After more than a decade of intensifying regulatory scrutiny, and calls for greater transparency across financial markets, it is striking that so many capital markets participants are still mired in compliance-related IT and data complexity without an end in sight. Ultimately, this is because they have not solved some fundamental trade data management issues and until they recognise and address this, their pain will not be alleviated.
There can be no clearer evidence of this than a new research report from bobsguide, in partnership with Inforalgo, Meeting the challenges: Compliance and obligations across regulatory regimes. The report explores the major compliance burdens facing market participants within some of the most prominent regulatory regimes, and how firms are dealing with them. Half of respondents were based in Europe, almost a third in North America, eight per cent based in Africa and just over two per cent in Asia.
The findings are fresh too: the survey was conducted between September and November 2019, at a time when the Consolidated Audit Trail (CAT) looms large for trading entities, adding to what still feels like an enormous compliance workload for those affected. Meanwhile many are still reeling from the introduction of Mifid II – two years ago. Almost 70 percent of those surveyed said, of all the recent regulatory demands, this had had the most significant impact on their firm over the last 12 months.
Same complaints, different context
What strikes me most about the findings, however, is that they tell a story that hasn’t changed over the years – namely that regulatory compliance is a huge headache, an unsustainable cost, and something which steals resources from the business. On a scale of one to ten – with ten being most concern, one being no concern at all, over half of the respondents rated operational cost and risk linked to compliance as eight or above (no-one rated this as a non-issue). And three-quarters scored the associated demand on resources along the upper end of the scale.
Market participants have clearly had enough – lamenting that new rules and updated requirements keep coming, and that timeframes for compliance seem to be getting tighter – so that they are struggling to keep up.
The reason affected organisations are struggling so much with all of this is that they have not yet found a viable, long-term solution which transcends the specific demands of individual regulations. So, as each new set of demands is laid out, they have to go back to the drawing board and define a new compliance-oriented IT/data preparation project. And as it is, firms are already struggling with the complexity, cost and maintenance demands of their existing technology stack!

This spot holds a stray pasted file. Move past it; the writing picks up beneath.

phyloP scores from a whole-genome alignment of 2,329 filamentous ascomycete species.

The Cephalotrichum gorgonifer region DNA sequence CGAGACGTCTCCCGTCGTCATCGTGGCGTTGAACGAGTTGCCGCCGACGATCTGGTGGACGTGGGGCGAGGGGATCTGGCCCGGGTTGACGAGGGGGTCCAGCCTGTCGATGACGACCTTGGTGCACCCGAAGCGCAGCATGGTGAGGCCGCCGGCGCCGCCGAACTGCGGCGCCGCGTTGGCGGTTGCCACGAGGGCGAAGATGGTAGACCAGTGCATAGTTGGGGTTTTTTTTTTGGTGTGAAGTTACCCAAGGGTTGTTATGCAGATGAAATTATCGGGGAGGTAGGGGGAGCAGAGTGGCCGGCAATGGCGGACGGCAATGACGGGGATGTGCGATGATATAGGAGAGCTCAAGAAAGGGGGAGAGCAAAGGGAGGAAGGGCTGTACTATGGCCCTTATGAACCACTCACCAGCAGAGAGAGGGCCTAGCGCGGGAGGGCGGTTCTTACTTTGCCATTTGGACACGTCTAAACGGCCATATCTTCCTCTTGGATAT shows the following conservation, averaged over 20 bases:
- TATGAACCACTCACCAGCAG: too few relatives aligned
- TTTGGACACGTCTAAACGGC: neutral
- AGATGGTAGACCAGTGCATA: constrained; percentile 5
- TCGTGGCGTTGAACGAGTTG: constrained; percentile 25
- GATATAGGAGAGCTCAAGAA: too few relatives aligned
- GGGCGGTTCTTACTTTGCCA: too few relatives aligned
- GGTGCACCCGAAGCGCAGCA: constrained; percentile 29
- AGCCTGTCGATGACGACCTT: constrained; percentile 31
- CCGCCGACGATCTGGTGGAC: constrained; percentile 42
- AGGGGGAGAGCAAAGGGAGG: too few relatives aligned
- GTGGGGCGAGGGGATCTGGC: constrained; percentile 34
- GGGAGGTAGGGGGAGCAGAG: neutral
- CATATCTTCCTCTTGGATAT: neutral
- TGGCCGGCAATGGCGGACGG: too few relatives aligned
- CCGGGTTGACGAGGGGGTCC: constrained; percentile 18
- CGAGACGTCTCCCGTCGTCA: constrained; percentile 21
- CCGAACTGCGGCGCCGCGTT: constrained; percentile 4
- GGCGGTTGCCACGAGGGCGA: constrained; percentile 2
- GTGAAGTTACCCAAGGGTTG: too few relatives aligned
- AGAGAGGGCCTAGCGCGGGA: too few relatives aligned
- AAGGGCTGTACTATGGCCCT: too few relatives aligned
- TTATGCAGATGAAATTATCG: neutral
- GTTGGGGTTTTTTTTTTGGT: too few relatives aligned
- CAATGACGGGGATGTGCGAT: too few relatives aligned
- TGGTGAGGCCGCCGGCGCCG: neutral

Other concerns that emerge from the report are the growing expectations for real-time trade reporting, something which presents all sorts of problems when data needs to be pulled from multiple different sources, checked and prepared. But in the digital age, this kind of thing really oughtn’t to be an issue.
The holy grail: a ‘golden’ data source
Encouragingly, though, the realisation is dawning on the industry that there has to be a better way forward, and over a third (39 per cent) of respondents can see that the solution starts with a more holistic, consolidated approach to trade data: that having a single ‘golden source’ of data has to be the answer to ending duplication and delays, and that a Reg Tech solution that delivers this would be something they’d consider. Given that the reporting of a trade is the first post-trade outcome, it makes sense that this must drive the golden source. All data-related activity from that point should be on a ‘read-only’ basis.
Certainly, there is little point regretting the regulatory burden: it will only continue to evolve and expand. The solution is to get ahead of what’s coming, via a single regulatory data coordination, reconciliation and reporting ‘engine’ where everything happens. A platform where rules can be absorbed and added to swiftly and painlessly -negating separate projects, and associated reconciliation and maintenance work, each time new requirements are issued from the markets.
In this day and age, compliance is best delivered via a ‘shared utility’-based approach (regulatory data management & reporting ‘as a service’). This can take the strain, offering a means of rationalising – rather than adding to – existing technology estates, and freeing up market participants to get on with the business of trading.
The new bobsguide/Inforalgo market study is a thorough and timely report that gets to the heart of modern-day compliance issues, and which will resonate loudly with anyone grappling with soaring costs and concerns – whether around FINRA CAT connectivity, residual Mifid II challenges or data management issues more generally.
To download a copy of the full report, Meeting the challenges: Compliance and obligations across regulatory regimes, visit https://inforalgo.com/meeting-the-challenges-report/
- Mike Bagguley is a respected financial markets industry leader and a board advisor to Inforalgo, the STP specialist for capital markets. He was formerly COO at Barclays International. www.inforalgo.com